SchoolFamily Voices

Connie McCarthy is passionate about her work as a teacher of young children. She has devoted her entire career to making sure that her students do well at school, right from the start. Connie has an undergraduate degree in Elementary Education, and a Master’s Degree in Special Education. She has been teaching first grade in East Providence, R.I. for 23 years, where she received the distinction of “Highly Qualified Teacher” by the Rhode Island State Board of Regents. Connie also taught nursery school for four years, and published numerous articles on early education in East Bay Newspapers in Bristol, R.I. She’s also been published in PTO Today Magazine. She lives with her husband, Brian, and has a daughter and a son, both young adults. Connie enjoys reading, writing about elementary education, and taking long walks with friends. During summer vacations, she likes to travel with her husband. She also loves reading readers’ comments on her weekly blog posts.

Hassle Free Homework

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Parents often ask, "How can I make homework less of a chore?"

As young children start Kindergarten or First Grade it’s the first time they have real homework. Very often the children are excited about homework because it makes them feel "grown-up."

Completing homework however, can sometimes cause a family struggle. Your child may not want to do the assigned work, or you may be unsure how to help.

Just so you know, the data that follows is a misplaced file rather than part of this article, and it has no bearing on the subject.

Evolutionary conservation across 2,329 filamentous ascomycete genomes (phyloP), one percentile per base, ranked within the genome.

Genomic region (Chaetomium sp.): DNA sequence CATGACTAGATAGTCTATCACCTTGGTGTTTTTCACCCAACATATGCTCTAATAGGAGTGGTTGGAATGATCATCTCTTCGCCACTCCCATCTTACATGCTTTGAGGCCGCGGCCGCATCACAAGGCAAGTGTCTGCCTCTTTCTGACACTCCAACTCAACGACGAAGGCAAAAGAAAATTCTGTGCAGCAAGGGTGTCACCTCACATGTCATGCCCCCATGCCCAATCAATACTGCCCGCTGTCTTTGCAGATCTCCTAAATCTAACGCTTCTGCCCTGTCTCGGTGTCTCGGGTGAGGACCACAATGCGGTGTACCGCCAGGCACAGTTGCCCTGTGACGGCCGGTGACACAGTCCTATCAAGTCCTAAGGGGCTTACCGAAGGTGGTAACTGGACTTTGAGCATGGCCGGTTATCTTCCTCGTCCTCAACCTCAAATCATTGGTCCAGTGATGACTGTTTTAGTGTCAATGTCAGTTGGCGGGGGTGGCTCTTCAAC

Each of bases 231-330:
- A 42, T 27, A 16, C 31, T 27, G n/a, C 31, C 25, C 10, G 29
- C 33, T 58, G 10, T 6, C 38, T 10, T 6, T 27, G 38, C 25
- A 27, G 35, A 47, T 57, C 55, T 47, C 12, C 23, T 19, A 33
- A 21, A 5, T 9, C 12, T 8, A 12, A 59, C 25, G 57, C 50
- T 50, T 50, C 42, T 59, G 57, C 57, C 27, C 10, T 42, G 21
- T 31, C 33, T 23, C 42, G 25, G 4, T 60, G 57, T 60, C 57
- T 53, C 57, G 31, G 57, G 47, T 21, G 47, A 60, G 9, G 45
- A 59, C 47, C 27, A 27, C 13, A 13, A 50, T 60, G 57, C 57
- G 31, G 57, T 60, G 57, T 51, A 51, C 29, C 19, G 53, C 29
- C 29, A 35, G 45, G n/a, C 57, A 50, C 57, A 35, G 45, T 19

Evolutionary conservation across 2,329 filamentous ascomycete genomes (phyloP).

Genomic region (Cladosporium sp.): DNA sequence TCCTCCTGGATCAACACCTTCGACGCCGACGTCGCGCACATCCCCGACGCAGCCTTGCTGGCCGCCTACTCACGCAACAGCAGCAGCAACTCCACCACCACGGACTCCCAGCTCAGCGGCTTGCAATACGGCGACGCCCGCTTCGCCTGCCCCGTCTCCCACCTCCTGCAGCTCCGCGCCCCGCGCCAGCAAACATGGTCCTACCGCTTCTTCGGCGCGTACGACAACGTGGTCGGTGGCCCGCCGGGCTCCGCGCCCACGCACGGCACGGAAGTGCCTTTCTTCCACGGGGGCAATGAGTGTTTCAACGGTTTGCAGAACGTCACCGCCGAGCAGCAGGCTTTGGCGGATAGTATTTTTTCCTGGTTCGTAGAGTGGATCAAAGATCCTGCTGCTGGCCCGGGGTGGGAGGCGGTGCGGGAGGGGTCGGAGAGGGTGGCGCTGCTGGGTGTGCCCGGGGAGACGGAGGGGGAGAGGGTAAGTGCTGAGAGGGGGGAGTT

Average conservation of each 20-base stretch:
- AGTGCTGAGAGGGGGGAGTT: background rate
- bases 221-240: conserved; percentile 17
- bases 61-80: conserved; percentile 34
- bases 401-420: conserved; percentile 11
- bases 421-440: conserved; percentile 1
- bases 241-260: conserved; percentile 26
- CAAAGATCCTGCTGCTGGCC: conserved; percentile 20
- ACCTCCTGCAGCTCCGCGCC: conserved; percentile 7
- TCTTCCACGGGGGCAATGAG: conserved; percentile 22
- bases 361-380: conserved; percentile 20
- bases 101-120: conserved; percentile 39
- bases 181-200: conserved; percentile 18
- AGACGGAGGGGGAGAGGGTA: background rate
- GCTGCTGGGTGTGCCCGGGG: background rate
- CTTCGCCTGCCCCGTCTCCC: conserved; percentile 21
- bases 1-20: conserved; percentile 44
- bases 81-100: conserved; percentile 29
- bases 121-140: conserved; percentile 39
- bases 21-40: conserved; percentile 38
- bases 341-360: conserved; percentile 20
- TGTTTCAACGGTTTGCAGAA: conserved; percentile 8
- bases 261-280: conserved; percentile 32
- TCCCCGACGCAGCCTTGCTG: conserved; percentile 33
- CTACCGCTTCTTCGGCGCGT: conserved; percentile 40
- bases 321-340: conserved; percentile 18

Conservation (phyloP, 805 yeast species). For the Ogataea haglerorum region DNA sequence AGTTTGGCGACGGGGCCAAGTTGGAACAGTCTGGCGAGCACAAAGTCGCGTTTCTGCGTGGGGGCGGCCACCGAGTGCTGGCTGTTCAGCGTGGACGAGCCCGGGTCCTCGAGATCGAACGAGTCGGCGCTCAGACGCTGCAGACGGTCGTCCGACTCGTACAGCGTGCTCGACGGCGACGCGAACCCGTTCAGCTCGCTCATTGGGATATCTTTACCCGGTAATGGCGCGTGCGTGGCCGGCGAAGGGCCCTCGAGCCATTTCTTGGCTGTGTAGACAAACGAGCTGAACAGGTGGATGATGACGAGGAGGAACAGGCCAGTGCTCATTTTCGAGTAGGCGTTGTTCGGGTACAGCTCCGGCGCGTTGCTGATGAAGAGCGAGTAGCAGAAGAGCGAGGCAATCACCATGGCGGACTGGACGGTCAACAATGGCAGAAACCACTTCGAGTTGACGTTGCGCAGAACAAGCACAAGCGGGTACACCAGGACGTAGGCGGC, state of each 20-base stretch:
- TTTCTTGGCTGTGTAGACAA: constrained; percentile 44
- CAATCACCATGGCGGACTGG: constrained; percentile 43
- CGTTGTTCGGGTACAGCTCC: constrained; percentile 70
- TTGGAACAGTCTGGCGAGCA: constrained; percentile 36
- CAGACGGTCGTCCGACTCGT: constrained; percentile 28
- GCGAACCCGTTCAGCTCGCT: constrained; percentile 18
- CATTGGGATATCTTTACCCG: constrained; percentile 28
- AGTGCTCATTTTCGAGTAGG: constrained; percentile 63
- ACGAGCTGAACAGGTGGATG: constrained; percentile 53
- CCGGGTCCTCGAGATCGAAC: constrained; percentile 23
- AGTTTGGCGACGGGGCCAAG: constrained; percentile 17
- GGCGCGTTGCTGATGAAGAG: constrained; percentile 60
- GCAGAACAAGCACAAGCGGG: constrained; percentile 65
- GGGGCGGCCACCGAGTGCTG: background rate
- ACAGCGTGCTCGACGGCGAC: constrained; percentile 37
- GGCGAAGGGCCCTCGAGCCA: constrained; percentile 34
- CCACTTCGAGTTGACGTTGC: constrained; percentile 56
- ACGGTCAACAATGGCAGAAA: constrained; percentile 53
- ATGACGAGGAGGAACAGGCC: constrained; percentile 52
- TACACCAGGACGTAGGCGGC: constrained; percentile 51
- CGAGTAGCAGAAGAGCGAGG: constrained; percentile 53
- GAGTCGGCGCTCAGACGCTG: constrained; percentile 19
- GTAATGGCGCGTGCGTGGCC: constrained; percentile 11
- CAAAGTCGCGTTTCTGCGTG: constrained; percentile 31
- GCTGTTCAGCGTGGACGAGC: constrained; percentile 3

Here are three simple tips to ease homework struggles for young children:

  • Create a specific homework "place." It could be a small desk in your child’s room or a table where family is together.
  • Make the homework place free of distractions. (No TV’s, loud music, video games, etc.) Make sure there is good light.
  • Work with a timer. Initially set the timer for five minutes then take a five minute break. Gradually increase homework time to ten minutes, with a five minute break. Make it a game. Young children love to "beat the clock." (Typical total time for Kindergarten homework should be approximately 10 minutes, for First Grade 15.)

If your child refuses to do their homework, don’t do it for them! Often this is an attempt for more attention from you, or possibly a power struggle. Just calmly say "OK, but you will have to tell your teacher, Mrs. Smith, that you didn’t do your homework," then move on. Let your child face the consequences of dealing with class policy regarding incomplete homework.

The bottom line: Homework is your child’s responsibility, not yours!



#1 Eileen 2010-09-02 22:12
Great homework advice. I would also add that you should be sensitive to your child's personality. Offering children a snack when they come home from school and before homework, provides needed nourishment and gives the child some down time before beginning their homework. Some children need a little more time to unwind before beginning their assignments. Whatever works best be consistent. Children adapt the best to routine.

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Do you allow your children to watch TV or play on the computer before doing their homework?